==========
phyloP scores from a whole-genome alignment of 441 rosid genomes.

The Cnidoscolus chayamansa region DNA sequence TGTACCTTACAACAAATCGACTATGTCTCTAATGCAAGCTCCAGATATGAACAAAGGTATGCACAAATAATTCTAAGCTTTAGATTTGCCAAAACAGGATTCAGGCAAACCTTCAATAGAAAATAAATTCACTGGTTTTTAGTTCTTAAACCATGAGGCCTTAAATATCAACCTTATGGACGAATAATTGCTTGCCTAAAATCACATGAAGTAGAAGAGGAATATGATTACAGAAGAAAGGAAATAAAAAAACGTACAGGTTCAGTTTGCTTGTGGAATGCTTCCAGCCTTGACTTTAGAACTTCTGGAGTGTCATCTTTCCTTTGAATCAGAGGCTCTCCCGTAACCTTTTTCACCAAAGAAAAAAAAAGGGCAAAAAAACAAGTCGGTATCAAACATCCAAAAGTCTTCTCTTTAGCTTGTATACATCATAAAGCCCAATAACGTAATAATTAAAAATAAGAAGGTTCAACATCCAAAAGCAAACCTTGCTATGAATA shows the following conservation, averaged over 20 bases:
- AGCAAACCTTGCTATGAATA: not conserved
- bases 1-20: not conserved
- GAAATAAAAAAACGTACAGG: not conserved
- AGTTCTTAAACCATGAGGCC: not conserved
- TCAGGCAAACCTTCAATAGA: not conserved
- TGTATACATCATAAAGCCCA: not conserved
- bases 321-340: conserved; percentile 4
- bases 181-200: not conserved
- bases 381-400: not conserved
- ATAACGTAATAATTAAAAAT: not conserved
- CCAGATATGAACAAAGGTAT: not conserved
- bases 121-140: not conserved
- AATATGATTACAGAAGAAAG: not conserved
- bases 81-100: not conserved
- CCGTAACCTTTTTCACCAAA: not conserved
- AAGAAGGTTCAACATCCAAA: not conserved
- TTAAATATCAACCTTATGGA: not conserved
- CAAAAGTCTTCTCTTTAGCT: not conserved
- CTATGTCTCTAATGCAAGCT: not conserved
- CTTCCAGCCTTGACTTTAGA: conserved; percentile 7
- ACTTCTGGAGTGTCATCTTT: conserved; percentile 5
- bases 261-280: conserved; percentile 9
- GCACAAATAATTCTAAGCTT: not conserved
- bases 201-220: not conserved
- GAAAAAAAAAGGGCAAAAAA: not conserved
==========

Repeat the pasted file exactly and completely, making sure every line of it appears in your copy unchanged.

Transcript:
phyloP scores from a whole-genome alignment of 441 rosid genomes.

The Cnidoscolus chayamansa region DNA sequence TGTACCTTACAACAAATCGACTATGTCTCTAATGCAAGCTCCAGATATGAACAAAGGTATGCACAAATAATTCTAAGCTTTAGATTTGCCAAAACAGGATTCAGGCAAACCTTCAATAGAAAATAAATTCACTGGTTTTTAGTTCTTAAACCATGAGGCCTTAAATATCAACCTTATGGACGAATAATTGCTTGCCTAAAATCACATGAAGTAGAAGAGGAATATGATTACAGAAGAAAGGAAATAAAAAAACGTACAGGTTCAGTTTGCTTGTGGAATGCTTCCAGCCTTGACTTTAGAACTTCTGGAGTGTCATCTTTCCTTTGAATCAGAGGCTCTCCCGTAACCTTTTTCACCAAAGAAAAAAAAAGGGCAAAAAAACAAGTCGGTATCAAACATCCAAAAGTCTTCTCTTTAGCTTGTATACATCATAAAGCCCAATAACGTAATAATTAAAAATAAGAAGGTTCAACATCCAAAAGCAAACCTTGCTATGAATA shows the following conservation, averaged over 20 bases:
- AGCAAACCTTGCTATGAATA: not conserved
- bases 1-20: not conserved
- GAAATAAAAAAACGTACAGG: not conserved
- AGTTCTTAAACCATGAGGCC: not conserved
- TCAGGCAAACCTTCAATAGA: not conserved
- TGTATACATCATAAAGCCCA: not conserved
- bases 321-340: conserved; percentile 4
- bases 181-200: not conserved
- bases 381-400: not conserved
- ATAACGTAATAATTAAAAAT: not conserved
- CCAGATATGAACAAAGGTAT: not conserved
- bases 121-140: not conserved
- AATATGATTACAGAAGAAAG: not conserved
- bases 81-100: not conserved
- CCGTAACCTTTTTCACCAAA: not conserved
- AAGAAGGTTCAACATCCAAA: not conserved
- TTAAATATCAACCTTATGGA: not conserved
- CAAAAGTCTTCTCTTTAGCT: not conserved
- CTATGTCTCTAATGCAAGCT: not conserved
- CTTCCAGCCTTGACTTTAGA: conserved; percentile 7
- ACTTCTGGAGTGTCATCTTT: conserved; percentile 5
- bases 261-280: conserved; percentile 9
- GCACAAATAATTCTAAGCTT: not conserved
- bases 201-220: not conserved
- GAAAAAAAAAGGGCAAAAAA: not conserved